The Future is Now – Leveraging Mobility to Enhance your Customer and Employee Relationships

Mobility is massive; and will be massively disruptive. Mobile Social Media is a Game-Changer. Today, nearly 40% of U.S. subscribers regularly browse the web on their mobile phones. By 2013, Google predicts mobile web traffic will surpass PC web traffic. In other words, your mobile website will attract more daily visitors and generate more sales than your desktop sales.

From the perspective of the CEO, mobile social media needs to be part of the big picture and raise the importance of mobile in the corporate strategy. CEOs must be ready when mobility is introduced into everything from public relations to advertising to employee communications to commerce. Companies have a window of opportunity to think about how mobile can transform their business as radically as the web did. By making mobile a part of their overall strategy, companies can transform their relationships with their customers in even great ways than they did with the web. “Mobile solutions can drive business results by helping companies develop key relationships, connect with prospects and find new customers,” according to Pam Springer, CEO of Manta. “Clearly, it is more important than ever that businesses can be found online from anywhere and at any time.” By making mobile a part of the overall strategy, you can transform your relationship with customers and employees in even greater ways than you did with the web.

A mobile strategy will require spending money to make money. IT investments in mobile platforms and cloud-based computing will be required. In order to get maximum cost savings and productivity improvements, employees will need training, especially in operations and sales.

With the power of a Smartphone, workers can employ many strategies to improve their effectiveness and efficiency – helping the technology not only pays for itself, but provides positive return on investment as well. According to Westron Communications, some of the advantages include:

1. Mobile email. When employees can send and receive emails on the go, they can speed up customer service requests, access critical information, and generally do their job more productively.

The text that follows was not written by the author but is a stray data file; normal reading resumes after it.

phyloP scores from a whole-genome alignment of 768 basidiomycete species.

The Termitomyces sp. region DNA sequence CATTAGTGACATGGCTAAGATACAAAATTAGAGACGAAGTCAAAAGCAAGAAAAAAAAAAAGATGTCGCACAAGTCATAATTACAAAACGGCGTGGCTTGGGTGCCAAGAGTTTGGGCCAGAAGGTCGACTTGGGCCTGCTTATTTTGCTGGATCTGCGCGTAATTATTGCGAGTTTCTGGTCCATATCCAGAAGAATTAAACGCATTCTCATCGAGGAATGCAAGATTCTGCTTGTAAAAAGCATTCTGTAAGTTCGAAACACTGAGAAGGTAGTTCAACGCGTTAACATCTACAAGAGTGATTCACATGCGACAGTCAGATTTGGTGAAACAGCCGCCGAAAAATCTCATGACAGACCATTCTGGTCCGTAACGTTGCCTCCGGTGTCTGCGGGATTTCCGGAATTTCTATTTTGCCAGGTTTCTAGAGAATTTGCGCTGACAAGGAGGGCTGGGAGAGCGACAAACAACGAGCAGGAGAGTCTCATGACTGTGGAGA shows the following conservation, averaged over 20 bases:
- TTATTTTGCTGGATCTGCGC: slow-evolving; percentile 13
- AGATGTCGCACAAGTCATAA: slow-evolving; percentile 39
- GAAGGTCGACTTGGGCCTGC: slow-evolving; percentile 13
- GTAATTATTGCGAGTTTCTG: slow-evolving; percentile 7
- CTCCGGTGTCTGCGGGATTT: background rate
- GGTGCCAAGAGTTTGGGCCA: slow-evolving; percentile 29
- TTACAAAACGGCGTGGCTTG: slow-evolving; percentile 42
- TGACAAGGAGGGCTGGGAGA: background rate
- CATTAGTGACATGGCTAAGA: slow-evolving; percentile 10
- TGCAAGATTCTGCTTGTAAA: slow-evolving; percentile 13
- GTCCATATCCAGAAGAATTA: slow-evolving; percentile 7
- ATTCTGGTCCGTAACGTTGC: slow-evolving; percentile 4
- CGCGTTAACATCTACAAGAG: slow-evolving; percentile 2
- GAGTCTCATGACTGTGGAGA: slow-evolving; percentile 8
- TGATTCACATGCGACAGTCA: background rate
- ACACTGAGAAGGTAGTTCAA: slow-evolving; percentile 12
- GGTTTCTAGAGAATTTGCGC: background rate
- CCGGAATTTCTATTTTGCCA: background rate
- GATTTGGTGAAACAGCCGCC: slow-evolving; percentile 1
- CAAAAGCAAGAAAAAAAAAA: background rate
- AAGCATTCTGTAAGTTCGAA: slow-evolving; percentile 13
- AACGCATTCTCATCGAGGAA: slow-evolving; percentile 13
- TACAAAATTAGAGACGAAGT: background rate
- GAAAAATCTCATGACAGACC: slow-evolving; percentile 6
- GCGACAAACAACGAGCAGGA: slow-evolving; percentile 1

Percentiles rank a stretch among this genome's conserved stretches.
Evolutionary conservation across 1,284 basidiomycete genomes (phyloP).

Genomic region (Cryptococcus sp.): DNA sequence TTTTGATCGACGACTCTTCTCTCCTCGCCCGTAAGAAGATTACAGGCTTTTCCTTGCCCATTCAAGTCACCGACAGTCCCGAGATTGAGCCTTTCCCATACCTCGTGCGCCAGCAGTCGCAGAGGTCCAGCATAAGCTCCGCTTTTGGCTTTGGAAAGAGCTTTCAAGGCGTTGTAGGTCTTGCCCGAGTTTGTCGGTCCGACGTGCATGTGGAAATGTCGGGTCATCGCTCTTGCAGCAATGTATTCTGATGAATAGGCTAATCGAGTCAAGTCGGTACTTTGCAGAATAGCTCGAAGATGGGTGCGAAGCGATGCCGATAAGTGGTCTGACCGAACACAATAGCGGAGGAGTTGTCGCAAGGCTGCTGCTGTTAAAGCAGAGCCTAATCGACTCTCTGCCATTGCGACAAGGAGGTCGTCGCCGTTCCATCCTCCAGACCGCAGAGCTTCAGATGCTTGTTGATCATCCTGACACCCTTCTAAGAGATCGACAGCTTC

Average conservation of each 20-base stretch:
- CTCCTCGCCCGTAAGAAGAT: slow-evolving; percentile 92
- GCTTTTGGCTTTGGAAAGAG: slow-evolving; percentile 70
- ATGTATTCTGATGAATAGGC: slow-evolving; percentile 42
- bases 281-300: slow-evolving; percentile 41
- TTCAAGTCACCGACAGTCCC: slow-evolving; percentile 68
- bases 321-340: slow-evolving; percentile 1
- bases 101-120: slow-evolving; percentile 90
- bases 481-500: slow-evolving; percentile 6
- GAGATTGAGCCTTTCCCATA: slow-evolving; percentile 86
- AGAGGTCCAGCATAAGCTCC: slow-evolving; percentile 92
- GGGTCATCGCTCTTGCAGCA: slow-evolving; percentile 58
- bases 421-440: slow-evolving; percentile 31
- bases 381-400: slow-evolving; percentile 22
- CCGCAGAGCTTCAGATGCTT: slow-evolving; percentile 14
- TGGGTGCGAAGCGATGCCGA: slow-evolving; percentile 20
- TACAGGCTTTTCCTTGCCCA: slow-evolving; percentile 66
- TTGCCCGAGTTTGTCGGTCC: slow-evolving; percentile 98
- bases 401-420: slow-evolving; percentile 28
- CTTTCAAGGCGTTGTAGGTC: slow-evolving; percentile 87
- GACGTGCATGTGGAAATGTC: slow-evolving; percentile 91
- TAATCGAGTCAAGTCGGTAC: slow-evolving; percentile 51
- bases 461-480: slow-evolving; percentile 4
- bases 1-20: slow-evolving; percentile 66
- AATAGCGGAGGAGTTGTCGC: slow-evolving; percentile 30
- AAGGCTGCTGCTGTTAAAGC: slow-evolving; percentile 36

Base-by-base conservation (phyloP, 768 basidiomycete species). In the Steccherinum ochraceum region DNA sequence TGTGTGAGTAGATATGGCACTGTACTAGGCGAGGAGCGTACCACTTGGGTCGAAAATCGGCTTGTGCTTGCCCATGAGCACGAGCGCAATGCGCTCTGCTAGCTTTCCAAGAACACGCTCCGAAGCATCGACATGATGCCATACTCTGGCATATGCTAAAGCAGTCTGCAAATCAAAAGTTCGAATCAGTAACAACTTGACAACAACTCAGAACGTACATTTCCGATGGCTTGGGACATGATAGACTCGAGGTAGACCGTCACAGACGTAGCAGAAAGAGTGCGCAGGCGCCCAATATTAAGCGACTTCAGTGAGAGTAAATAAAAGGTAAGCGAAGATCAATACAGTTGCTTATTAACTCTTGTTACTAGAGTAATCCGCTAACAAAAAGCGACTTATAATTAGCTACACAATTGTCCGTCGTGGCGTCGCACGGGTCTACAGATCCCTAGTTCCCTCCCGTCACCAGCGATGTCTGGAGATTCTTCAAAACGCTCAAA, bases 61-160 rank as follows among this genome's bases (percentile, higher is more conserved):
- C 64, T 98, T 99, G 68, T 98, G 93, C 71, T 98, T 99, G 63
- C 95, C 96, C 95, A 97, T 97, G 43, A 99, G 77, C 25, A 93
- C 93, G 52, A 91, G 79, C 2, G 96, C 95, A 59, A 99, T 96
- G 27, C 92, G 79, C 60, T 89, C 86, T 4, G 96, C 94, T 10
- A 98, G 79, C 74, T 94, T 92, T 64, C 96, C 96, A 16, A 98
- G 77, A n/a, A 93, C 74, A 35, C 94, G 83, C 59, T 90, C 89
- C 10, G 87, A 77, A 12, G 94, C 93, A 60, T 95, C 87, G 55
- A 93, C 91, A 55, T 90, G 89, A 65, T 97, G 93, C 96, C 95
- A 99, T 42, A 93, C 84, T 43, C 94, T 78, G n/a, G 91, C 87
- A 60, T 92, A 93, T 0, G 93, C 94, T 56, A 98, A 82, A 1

2. Fewer phone calls. With a Smartphone, employees can access critical information via text message, instant message, email or app. They are less likely to call a colleague at the home office searching for information, which wastes the time of yet another person. Plus, when colleagues and customers know they can reach a mobile worker via email, they are more likely to communicate this way. The result? Less time spent on voicemail, fewer costly cellular minutes and lower phone bills.
3. Reduced drive time. What if your mobile workforce could skip their drive to the office and go directly to their first assignment or sales call instead? With a smartphone, employees can retrieve email and other information on the go, rather than being forced to visit the office. If your company reimburses for mileage or pays for company cars, a smartphone can shorten commutes and save you big bucks. Plus, employees can use that formerly wasted commute time to work on productive tasks.
4. Less getting lost. Most smartphones offer advanced mapping features and turn-by-turn directions, including GPS. If your mobile workforce spends less time getting lost, they will spend more time working. Plus, you can avoid buying more costly in-vehicle navigation systems.
5. Easy documentation. Smartphones include built-in cameras and video capabilities that are simple to use. Mobile workers can use these to document problems at client sites. When problems arise at remote sites, colleagues at the home office can receive photos or videos for further analysis. Finally, apps such as Apple’s FaceTime enable the mobile workforce to conduce a quick video conference from any location.

Mobile computing devices, services and the ecosystem that surrounds them – are a transformative force in politics, society and business. What makes all of this so very interesting is that the transformative force is, itself, transforming.

In his book ALWAYS ON, Brian Chen calls it the “Anything-anytime-anywhere future. We will be constantly connected to a global Internet community via flexible, incredibly capable gadgets with ubiquitous access to data. The constant connection these devices offer, and the amount of information they are constantly collecting and transmitting is set to change much of our lives. The data-driven revolution is already underway.”

About the Author

With his focus at the intersection of public safety, technology and mobile computing, Tom Hulsey’s approach to the evolving marketplace is with his insights and ability to dig in to where actual customer benefits lie. Keeping abreast of a rapidly changing technology landscape isn’t easy, but Tom’s focus is always on what any technology actually provides the business.

Thomas A. Hulsey, CSE

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